Thursday, August 18, 2016

MTV on the island of Tokushima

To start with a cliché,  has it really been just one week?  

Thanks to the amazing people I have met, there have been so many wonderful experiences and these unique insights into life in Japan are exactly why I wanted to spend so long volunteering in this fascinating country.  The landmarks of Hanna Road are slowly becoming more familiar, although I would be lost without Shinri-san, Yani and Natalia to guide me.  The blazing sunshine makes the water we supply even more essential and it is particularly rewarding to see a dusty corner return to life, such as the site of the recent car accident.  Hopefully we won’t see any more of those!

As we go around the city it is impossible to ignore the preparations for the festival and the sense of excitement is infectious.  Right now, I cannot imagine the one million visitors we will be welcoming and I know being involved will be both a privilege and a real highlight of my time here.

We have also been watching the teams practice, setting a very high standard for us to imitate as part of the international group joining the main parade on Sunday.  What an honour!  This also means we will soon be joined by another Workcamp, which will include two friends from the orientation weekend which seems so distant now.  It was sad to bid farewell to the other group, although they truly inspired me with their enthusiasm and dedication to mastering the Japanese language. 
My own attempts to improve have begun with three lesson at Topia. These classes have definitely stretched me, but my desire to communicate to the wonderful people around me is providing good motivation.

To me, this is also about learning more than just the language.  There is an entire culture to fathom out and I am extremely grateful to my patient guides.  Food is an endless voyage of discovery, not just because of all the new things I am trying, but I have quickly realised that our regular breakfast stop is the social hub of our little corner of Tokushima and I love meeting familiar faces there most mornings.

My taste buds have been left in no doubt about the quality of Japanese produce as our talented cooks create masterpieces that are breathtaking in both presentation and simplicity.  I think I will be on a constant mission in the UK to try and recreate my favourites.  Cooking itself is also great fun for me, whether it is watching experts at work, or frantically learning etiquette from the locals around me.  I just hope I don’t offend any of them with my frequent errors!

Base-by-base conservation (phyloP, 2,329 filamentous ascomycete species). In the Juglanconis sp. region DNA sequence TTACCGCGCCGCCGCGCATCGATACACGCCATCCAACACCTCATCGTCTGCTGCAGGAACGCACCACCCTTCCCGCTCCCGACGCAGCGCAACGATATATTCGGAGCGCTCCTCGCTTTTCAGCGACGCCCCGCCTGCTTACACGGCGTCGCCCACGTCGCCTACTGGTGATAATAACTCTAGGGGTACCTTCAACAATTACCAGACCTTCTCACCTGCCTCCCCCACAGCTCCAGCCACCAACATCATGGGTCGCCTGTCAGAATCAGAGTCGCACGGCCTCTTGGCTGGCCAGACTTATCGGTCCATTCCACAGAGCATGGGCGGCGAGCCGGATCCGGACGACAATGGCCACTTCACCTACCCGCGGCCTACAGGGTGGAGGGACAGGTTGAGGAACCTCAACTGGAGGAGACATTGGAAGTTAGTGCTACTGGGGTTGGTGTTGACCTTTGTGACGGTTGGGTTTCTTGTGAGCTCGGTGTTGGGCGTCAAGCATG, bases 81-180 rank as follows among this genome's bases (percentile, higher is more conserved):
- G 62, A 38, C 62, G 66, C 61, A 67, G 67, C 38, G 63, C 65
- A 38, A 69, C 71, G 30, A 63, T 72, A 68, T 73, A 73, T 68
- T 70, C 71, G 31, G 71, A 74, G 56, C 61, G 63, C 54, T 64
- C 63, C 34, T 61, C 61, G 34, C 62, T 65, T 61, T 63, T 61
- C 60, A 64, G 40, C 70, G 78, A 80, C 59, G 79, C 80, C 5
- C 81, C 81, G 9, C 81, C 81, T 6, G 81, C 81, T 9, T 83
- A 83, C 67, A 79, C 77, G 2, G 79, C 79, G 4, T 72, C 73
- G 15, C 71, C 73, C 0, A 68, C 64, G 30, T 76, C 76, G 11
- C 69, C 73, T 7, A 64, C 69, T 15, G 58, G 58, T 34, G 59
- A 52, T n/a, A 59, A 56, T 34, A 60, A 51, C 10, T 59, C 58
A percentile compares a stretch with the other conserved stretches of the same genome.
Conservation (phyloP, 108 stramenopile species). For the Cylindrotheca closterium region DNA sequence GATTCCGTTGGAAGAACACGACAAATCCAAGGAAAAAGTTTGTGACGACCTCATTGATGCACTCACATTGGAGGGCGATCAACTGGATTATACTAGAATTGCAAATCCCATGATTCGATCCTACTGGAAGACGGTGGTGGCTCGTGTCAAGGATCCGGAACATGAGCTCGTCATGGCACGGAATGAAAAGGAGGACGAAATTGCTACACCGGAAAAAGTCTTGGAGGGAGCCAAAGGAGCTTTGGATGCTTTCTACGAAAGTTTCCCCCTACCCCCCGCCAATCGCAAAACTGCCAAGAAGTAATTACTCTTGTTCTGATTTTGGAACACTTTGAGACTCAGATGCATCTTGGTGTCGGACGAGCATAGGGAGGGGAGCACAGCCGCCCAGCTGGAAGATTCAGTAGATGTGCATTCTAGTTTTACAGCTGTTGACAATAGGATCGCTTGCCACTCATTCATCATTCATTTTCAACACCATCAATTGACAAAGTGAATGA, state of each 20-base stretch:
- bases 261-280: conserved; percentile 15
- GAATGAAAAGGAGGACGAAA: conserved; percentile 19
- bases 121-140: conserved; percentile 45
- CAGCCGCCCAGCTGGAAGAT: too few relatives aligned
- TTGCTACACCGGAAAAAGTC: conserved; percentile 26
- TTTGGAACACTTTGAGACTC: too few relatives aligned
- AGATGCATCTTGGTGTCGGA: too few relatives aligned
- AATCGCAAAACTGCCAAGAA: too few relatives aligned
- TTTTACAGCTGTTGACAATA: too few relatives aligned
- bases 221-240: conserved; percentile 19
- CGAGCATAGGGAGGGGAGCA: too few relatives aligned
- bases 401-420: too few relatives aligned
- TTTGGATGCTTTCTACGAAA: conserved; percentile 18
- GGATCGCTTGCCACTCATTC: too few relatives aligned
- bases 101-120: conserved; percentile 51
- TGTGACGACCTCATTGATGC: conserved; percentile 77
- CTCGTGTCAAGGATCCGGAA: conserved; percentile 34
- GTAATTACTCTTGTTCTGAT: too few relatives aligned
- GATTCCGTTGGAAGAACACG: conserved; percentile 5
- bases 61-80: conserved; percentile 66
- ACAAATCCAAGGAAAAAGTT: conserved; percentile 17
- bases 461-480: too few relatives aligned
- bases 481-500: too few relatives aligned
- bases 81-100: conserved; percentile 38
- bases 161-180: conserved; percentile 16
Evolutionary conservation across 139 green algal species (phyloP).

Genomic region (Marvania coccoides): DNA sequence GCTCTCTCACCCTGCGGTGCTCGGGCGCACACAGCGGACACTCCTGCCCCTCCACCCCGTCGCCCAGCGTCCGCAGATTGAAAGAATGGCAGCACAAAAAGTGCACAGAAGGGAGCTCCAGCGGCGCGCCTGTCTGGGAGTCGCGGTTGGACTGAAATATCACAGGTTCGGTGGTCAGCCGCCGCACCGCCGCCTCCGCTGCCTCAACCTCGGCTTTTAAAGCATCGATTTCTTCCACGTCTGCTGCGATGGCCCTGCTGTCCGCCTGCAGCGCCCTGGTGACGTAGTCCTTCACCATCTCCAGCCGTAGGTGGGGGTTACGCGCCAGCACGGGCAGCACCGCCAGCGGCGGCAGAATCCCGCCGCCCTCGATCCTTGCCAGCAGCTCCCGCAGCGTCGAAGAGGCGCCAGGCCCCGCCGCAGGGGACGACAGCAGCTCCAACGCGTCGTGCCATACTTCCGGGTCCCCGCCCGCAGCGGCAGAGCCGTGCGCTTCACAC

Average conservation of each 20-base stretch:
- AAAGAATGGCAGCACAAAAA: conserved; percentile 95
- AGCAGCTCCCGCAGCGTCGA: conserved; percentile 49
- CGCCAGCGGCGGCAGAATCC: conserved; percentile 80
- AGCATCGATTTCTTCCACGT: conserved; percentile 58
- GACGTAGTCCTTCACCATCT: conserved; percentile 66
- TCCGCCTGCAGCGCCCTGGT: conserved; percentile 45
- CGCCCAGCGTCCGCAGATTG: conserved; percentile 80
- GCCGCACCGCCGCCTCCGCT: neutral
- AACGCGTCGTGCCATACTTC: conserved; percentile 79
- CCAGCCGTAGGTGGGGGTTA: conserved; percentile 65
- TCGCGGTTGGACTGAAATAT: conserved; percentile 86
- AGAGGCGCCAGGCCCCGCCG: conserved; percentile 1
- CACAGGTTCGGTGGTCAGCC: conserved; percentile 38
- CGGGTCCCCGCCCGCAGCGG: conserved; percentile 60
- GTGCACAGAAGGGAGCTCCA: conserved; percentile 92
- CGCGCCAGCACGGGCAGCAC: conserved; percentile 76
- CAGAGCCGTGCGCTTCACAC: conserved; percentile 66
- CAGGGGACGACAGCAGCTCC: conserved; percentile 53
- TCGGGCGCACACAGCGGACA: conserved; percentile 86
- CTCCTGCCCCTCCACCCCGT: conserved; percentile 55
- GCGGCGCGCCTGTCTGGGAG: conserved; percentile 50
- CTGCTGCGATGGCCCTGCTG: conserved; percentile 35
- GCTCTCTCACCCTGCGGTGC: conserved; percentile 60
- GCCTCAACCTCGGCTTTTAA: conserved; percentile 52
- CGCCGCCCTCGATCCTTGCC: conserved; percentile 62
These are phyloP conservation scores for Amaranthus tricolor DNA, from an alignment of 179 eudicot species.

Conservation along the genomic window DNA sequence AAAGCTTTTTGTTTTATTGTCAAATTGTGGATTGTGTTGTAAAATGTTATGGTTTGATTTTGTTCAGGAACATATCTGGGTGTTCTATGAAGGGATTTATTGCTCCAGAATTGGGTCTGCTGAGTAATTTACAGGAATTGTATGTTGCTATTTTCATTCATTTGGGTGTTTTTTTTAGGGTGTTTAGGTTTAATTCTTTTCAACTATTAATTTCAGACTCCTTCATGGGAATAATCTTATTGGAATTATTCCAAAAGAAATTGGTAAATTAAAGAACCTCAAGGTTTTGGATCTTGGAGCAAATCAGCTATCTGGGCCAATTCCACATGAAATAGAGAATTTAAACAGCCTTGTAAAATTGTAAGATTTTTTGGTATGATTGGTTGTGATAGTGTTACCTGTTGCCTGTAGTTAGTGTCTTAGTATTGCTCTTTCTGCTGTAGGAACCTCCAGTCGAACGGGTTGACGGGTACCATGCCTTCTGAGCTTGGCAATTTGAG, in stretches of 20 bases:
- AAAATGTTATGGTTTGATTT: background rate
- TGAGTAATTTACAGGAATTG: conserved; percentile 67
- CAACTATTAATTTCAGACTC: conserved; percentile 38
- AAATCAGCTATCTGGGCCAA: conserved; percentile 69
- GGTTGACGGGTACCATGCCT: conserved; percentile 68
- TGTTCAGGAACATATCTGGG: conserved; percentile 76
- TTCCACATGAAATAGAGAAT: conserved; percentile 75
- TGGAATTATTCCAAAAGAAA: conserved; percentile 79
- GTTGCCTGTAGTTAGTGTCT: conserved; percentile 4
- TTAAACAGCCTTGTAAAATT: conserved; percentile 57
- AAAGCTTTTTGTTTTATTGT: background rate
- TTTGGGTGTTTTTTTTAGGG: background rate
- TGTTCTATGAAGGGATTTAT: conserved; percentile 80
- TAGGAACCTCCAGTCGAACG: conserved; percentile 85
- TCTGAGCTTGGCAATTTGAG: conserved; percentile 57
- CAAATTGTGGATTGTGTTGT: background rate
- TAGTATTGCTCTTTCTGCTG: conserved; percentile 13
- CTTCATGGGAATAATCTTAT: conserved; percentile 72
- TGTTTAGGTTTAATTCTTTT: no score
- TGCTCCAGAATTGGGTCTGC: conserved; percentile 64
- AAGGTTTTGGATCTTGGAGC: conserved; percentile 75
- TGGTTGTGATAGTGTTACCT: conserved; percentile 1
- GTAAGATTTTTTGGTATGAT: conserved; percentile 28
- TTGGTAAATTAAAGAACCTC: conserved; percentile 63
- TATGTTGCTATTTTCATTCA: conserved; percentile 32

So, it is soon to be all hands to the deck for the festival ... and we can’t wait for the fun and games to begin.

Follow the rest of the adventures of Keira, our MTV volunteer in Japan, through her blog: 

NCS - unforgettable experience

Signing up to NCS was an easy decision. Having the reps talk to us in our school assembly I knew instantly that NCS was something I wanted to be involved in. 

I spent the first week in Devon getting to know my team while partaking in many different challenging outdoor activities. Week two brought us to Brighton university spending the time living together as a group and continuing to learn a range of unique and interesting skills.

Weeks three and four our groups worked on different community projects. Our group chose to concentrate on raising awareness for autism, supporting Resources for Autism.
Overall I felt that meeting new people was the best part of NCS. I have had a brilliant time and made some lifelong friends. It has helped me with my confidence and I have learnt many new skills.

NCS has been an unforgettable experience. Thank you.


See Wesley's experience from the first week of NCS with Concordia

Tuesday, June 28, 2016

Volunteer abroad, discover new cultures

Below you can read a text from our international volunteer coordinator Francesco, a text that highlights the meeting of cultures, and why we should continue discover more. 

If you volunteer abroad you get to know about new cultures. But what does it really mean “learning about new cultures”? Is it about discovering different food, languages, art and music? Or is it more? Is it easy to get a real insight into another culture through volunteering?
Well, cultures are much more than what’s visible to the naked eye: using an analogy, what we can see about a culture is like the top of an iceberg, very small compared to what lies underneath and supports it. Below the surface there is a world of values that deeply shape everything that a culture is: concept of time, personal space, what is friendship, how direct can you be with someone, etc.